Saturday, January 1, 2011

At the end of 2010

It didn't took me long to choose new modules. I started with my first non-dotcom module: the Synthethic Sound Labs 1310 VC Digital Delay. I also added some Megaohm Audio modules (their filters are great), and of course some stuff, like the new quantizer bank, a couple oscillators, and a very much needed power supply.

This is how the modular looked on December, 2010 (sorry for the crappy quality iPod photo):

In the course of 2011, I plan to move the Mobius sequencer to the top of the left stack and fill the 14 spaces left with modules from STG Soundlabs, Grove Audio, and

Here is a boring video of one of my new modules, the SSL Digital Delay:

The third cabinet

In September, 2010 I was still getting it together after the experience of buying a new house, but I decided to get a little something for my birthday. I found a cheap second-hand 22U rack cabinet (equivalent to 32 module spaces) and started planning how to spend my Xmas bonus.

The new home

I didn't add anything to the modular from April/2009 to May/2010, partly because I was saving for a new house, and partly because I "upgraded" a few pieces in my studio. In June/2010 I added a Moog MF-103 Phaser to the setup.

This is a picture of the modular in its new home, taken in August, 2010.

Here's another picture with the synth fully patched for a live jam (Sept. 15, 2010):

And you can hear a recording of the patch here: 0915.mp3.

Second cabinet full

By April, 2009 I had already filled the second cabinet. The last module I added was the Q119 Sequencer, a great companion to the Mobius. I also bought other Electrix boxes: WarpFactory and MoFX. These work great in a modular setup.

Here is a picture of the whole thing:

Eventually, I grouped the three Electrix boxes and the Mobius in a single rack:

Starting a second cabinet

In 2008 things were stable again, and I was able to get a second dotcom cabinet and a FutureRetro Mobius sequencer.

This is a picture from September, 2008 - click to see in full size:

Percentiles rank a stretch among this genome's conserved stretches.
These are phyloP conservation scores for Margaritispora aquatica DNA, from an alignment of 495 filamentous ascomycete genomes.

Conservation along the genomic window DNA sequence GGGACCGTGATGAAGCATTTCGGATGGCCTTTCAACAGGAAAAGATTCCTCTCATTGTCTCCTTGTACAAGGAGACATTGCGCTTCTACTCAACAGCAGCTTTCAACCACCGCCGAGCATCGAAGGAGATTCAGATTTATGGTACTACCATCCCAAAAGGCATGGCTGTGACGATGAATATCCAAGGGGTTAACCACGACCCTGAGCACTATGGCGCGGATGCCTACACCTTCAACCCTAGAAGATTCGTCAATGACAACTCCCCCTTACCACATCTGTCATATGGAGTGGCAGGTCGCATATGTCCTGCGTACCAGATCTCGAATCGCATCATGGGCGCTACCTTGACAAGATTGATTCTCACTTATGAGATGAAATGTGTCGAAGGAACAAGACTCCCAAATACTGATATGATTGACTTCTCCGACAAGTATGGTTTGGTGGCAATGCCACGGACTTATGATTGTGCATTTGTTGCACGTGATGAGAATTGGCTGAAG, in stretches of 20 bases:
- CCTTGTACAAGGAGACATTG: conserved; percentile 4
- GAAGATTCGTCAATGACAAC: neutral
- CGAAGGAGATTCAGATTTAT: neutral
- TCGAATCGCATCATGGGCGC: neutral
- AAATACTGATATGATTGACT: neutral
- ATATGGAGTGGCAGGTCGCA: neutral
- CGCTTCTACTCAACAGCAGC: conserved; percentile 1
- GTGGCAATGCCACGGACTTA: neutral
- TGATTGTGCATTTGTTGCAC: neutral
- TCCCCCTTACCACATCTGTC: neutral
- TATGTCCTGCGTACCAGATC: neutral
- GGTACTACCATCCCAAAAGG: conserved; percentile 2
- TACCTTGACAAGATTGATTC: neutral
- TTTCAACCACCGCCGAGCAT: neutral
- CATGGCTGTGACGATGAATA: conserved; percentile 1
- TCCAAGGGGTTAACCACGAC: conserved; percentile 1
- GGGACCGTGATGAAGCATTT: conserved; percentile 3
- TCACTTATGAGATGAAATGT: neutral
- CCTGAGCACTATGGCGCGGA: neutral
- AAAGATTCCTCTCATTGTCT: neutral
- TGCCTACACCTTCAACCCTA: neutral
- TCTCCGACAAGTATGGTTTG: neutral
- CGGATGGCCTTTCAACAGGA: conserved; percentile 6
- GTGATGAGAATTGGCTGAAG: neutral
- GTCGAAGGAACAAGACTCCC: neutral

With this setup, I started recording some live jams. Here are some videos:

2007 purchase hiatus

During the last third of 2006 and most of 2007, I had many changes in my life. After moving back to my hometown, having my income slashed nearly in half, and a baby coming, I couldn't afford any modular gear. At the end of 2007, I got a nice bonus and treated myself with a Nord Modular G2.

Here's a picture of all my modulars (though I later sold the Nord Micromodular):

First cabinet full

By August 2006, I had added a Q150 Transistor Ladder Filter, a Q125 Signal Processor, and a Q117 Sample & Hold. With my first cabinet already filled, I started including other gear (Yamaha E1010 analog delay and Electrix Filter Factory) into the modular paradigm.

Here's a patch using it all:

Here is one of the tracks recorded with this setup: 3xO+ks

One year later...

After a few months, I finished with the Entry-System plan, and started adding some extra modules. By June, 2006, I already had three oscillators, two envelopes, two amplifiers, noise source, mixer, multiples, SVF, and the MIDI interface. Only four spaces left in the cabinet.

The beginning

After some research, I decided to go with Roger Arrick's (dotcom) brand for my first modular. They are a Texas-based company with excellent customer service and the best price/quality ratio. I started with the Entry-System monthly payment plan, and asked Roger Arrick to hold the first shipments for a few months in order to save some shipping expenses, so when I received my first shipment, it already contained a minimal but workable selection of modules.

This is me opening my first package on July 2005.

As you can see, Roger packs his stuff extremely well.

What was inside? A nice portable cabinet with power source, Q137 Power Interface, Q104 MIDI Interface, Q106 Oscillator, Q107 State Variable Filter, Q108 Amplifier, Q109 Envelope, and a few patch cables.

My first patch: a typical oscillator->filter->amplifier with gain controlled by the envelope.

And this is the first thing I recorded with this system: Modular1 track. As you can hear, even such a minimal setup can achieve a wide range of sounds.

Welcome to Sintesote

Sintesizers are one of my passions, and modular synthesizers are my favorite.

In 2005, I started building an analog modular synth from In 5 years, my modular has grown quite a bit. I found some old pictures and decided it would be a good idea to write a (b)log about the progress of (becoming addicted to) building a modular.